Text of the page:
Borneo 1945 - An Amphibious Success Story

Dr Nial Wheate and Dr Gregory P Gilbert

Sixty years ago Australian forces successfully led the Allied liberation of Borneo, the world's third largest island, from Japanese occupation in the OBOE series of operations. These operations culminated in OBOE TWO, the amphibious assault on Balikpapan which was not only the last large scale Allied operation of World War II but remains Australia's largest ever amphibious assault. As the culmination of the RAN's participation in over 20 South West Pacific amphibious landings during World War II, the Balikpapan invasion demonstrated the high level of expertise in amphibious operations that had been achieved, as well as the degree to which joint and combined operations had developed during almost six years of war.

With rich oil resources and functional aerodromes, the strategic worth of Borneo was debated at the highest levels. Borneo's position at the base of the South China Sea meant that it shared coastal waters with Indo-China, Malaya, Sumatra, Java, Celebes and the Philippines. The US Joint Chiefs of Staff proposed an invasion of Borneo in order to secure oil and rubber supplies, and to interdict Japanese communications with South East Asia. Borneo was also seen as a step towards an advance on Java.

Controversy surrounds the Borneo campaign. For example, the British Chiefs of Staff did not agree with the need for an advanced fleet base in Brunei Bay, and General Thomas A. Blamey, the Australian Commander in Chief, saw no justification for attacking Balikpapan.[1] At the time it was argued that capture of the island from the occupying Japanese forces would provide a venue through which the Allies could control the South East Asia region.[2] It has also been suggested that the capture of Borneo would meet postwar strategic objectives. A close reading of the literature suggests that the Australian government desired to make a significant contribution to defeating Japan during 1945, in order to confirm its place at the table during later peace talks. Separately, there was pressure on the government to reinstate the prestige of the British empire by liberating British and Dutch colonies. Both these factors may have contributed to the decision to invade Borneo.

Initial plans called for six OBOE operations, however, as the Allied offensives progressed closer to Japan, OBOE THREE, FOUR and FIVE were cancelled. The remaining three amphibious landings were code-named: OBOE ONE, the invasion of Tarakan island; OBOE SIX, the invasion of north Borneo at Labuan and Brunei; and OBOE TWO, the invasion of Balikpapan.[3] The sites were selected for the strategic assets and advantages their capture would offer the Allies. Tarakan had an airfield, docking facilities, protected all weather harbourage and relatively good roads. Even without the fleet base option, the liberation of Labuan and Brunei would secure the area's oil and rubber resources. Balikpapan was selected for its oil reserves, two suitable airfields, and deep sheltered harbour.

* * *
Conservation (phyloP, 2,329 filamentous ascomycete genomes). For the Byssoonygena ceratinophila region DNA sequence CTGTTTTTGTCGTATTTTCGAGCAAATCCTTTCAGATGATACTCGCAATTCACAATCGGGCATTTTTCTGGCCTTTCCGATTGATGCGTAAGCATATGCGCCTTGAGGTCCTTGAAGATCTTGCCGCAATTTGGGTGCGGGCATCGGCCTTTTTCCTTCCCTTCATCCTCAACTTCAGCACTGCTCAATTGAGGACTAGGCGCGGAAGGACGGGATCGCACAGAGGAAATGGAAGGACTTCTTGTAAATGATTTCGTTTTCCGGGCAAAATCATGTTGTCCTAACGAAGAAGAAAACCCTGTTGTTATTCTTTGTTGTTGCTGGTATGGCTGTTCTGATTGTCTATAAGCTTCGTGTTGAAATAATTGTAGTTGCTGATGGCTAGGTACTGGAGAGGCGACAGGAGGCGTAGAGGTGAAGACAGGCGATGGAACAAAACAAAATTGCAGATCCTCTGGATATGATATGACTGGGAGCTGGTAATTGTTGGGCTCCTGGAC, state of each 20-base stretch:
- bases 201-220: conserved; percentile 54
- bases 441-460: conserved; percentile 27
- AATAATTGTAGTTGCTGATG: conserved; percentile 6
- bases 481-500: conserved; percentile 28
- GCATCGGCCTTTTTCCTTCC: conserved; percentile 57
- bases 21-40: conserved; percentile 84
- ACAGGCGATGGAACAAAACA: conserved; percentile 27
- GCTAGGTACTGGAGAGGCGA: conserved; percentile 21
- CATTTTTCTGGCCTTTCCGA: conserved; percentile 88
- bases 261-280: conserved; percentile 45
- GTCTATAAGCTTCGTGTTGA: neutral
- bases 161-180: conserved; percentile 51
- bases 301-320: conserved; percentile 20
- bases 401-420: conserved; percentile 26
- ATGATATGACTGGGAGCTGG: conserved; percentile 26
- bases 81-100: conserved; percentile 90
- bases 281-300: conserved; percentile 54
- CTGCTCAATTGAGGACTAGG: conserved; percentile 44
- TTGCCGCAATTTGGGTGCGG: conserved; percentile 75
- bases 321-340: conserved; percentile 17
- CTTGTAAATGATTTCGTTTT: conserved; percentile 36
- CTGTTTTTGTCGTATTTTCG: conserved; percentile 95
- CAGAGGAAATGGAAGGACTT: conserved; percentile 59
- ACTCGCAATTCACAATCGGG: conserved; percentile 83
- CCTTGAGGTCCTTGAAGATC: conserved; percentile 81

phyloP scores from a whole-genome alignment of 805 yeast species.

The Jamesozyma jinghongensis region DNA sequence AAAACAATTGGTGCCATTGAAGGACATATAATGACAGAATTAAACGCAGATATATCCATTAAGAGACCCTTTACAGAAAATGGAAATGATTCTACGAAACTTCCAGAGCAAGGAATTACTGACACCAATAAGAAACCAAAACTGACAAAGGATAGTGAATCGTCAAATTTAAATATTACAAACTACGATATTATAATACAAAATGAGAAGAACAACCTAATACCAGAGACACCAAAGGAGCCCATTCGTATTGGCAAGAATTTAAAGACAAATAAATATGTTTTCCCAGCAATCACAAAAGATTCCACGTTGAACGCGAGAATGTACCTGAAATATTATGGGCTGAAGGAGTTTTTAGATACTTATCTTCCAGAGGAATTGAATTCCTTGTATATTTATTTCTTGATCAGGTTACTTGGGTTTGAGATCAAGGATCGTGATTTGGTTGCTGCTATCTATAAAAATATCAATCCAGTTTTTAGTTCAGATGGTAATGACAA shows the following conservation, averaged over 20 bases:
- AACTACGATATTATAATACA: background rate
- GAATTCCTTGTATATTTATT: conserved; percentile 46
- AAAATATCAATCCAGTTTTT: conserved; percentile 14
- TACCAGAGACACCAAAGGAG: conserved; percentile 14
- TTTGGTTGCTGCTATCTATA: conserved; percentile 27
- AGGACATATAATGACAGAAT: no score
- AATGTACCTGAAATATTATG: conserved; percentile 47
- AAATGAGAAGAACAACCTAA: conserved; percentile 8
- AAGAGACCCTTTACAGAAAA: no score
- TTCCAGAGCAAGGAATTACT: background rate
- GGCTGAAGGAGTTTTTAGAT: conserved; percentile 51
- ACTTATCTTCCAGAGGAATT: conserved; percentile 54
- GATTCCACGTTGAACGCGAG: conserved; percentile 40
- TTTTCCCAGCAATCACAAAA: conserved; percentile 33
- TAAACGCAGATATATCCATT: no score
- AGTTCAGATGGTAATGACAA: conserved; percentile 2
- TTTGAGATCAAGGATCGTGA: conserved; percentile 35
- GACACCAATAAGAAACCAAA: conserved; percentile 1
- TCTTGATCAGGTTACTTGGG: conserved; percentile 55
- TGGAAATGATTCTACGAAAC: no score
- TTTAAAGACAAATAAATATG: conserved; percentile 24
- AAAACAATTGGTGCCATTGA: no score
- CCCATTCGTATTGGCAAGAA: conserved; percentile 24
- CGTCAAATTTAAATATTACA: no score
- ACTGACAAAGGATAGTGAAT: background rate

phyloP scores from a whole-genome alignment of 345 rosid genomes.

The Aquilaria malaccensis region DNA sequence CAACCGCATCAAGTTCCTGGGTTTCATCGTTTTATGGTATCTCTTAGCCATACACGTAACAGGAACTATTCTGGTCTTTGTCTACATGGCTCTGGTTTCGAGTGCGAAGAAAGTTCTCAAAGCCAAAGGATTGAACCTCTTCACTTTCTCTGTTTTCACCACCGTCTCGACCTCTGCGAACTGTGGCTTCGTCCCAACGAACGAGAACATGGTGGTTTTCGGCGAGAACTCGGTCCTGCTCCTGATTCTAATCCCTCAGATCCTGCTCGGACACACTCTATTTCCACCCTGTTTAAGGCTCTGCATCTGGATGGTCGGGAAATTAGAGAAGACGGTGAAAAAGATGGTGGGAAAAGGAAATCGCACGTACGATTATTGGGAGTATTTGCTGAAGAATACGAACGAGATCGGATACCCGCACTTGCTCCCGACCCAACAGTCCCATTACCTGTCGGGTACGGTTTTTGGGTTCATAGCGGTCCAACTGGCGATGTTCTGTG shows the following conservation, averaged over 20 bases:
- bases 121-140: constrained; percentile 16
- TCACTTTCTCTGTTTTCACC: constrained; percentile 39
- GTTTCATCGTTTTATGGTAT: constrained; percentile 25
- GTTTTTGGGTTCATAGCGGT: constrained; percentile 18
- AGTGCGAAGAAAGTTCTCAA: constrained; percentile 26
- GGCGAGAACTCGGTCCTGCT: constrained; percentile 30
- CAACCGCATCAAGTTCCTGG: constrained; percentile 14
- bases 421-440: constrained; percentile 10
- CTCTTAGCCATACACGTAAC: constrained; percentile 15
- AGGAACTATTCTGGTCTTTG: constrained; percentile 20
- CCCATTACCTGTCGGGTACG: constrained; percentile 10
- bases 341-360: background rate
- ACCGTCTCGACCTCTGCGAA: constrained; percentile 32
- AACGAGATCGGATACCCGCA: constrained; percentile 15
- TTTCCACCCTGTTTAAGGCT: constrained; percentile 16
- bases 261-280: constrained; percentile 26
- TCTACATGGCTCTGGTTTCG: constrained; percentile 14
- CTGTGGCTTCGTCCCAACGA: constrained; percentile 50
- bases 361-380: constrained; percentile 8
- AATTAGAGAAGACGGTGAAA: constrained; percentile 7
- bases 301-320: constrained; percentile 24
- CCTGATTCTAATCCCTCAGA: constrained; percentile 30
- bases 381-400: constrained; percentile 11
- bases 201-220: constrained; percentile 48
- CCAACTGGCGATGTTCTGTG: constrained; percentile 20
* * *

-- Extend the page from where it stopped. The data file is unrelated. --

RAAF troops disembarking from LST703 via pontoons at Balikpapan (AWM OG3035)
RAAF troops disembarking from LST703 via pontoons at Balikpapan. (AWM OG3035)

In many ways the landings in Borneo were different from those in Europe and the rest of the Pacific. By early 1945 Japanese naval forces were confined to waters east and north of Singapore-Cam Ranh Bay and Japanese air power was greatly reduced, with less than 70 Japanese aircraft operating in the whole Netherlands East Indies.[4] The Allies had effectively achieved sea and air control over much of the South West Pacific and therefore needed to plan only for opposition from smaller independent Japanese air and naval elements. In fact, no effective air or seaborne resistance was offered.

The amphibious assault on Tarakan (OBOE ONE) commenced, as planned, on 1 May 1945, and despite difficult coastal approaches, extensive minefields and strongly fortified defences, the landing was accomplished with marked success. A heavy concentration of naval and air bombardment prior to the landing, as well as effective naval gunfire support (NGS) to ground forces once ashore effectively neutralised most of the Japanese resistance: 'had the Japanese elected to remain in these positions and fight, our casualties would have been extremely heavy'.[5] Hard fighting by 9th Australian Division troops secured the area. Capture of Tarakan ensured that fighter control was achieved past Balikpapan, which would prevent Japanese shipping from entering the area. For the first time, all land and sea areas within the South West Pacific command came under Allied air superiority.

The landings at Labuan and Brunei (OBOE SIX) proceeded to plan on 10 June 1945. After preliminary naval bombardment, hydrographic and mine clearance operations, Australian troops met little Japanese opposition and moved rapidly to their first objectives. NGS helped reduce pockets of resistance on Labuan, while the 9th Australian Division secured much of Brunei and British Borneo. The Australian forces were able to release some Allied prisoners of war as well as provide humanitarian assistance to the Chinese, Malay and Indigenous populations of north Borneo.

By July 1945, Balikpapan was defended by some 2000 regular Japanese troops and approximately 3000 locally conscripted residents, with a few Japanese air units capable of launching sporadic raids, but no effective naval support. The OBOE TWO plan required the landing of over 33,000 personnel, their supplies and heavy equipment in the assault, including over 21,000 men of the 7th Australian Division, 2000 Royal Australian Air Force (RAAF) personnel, as well as 2000 men from United States and Netherlands East Indies units.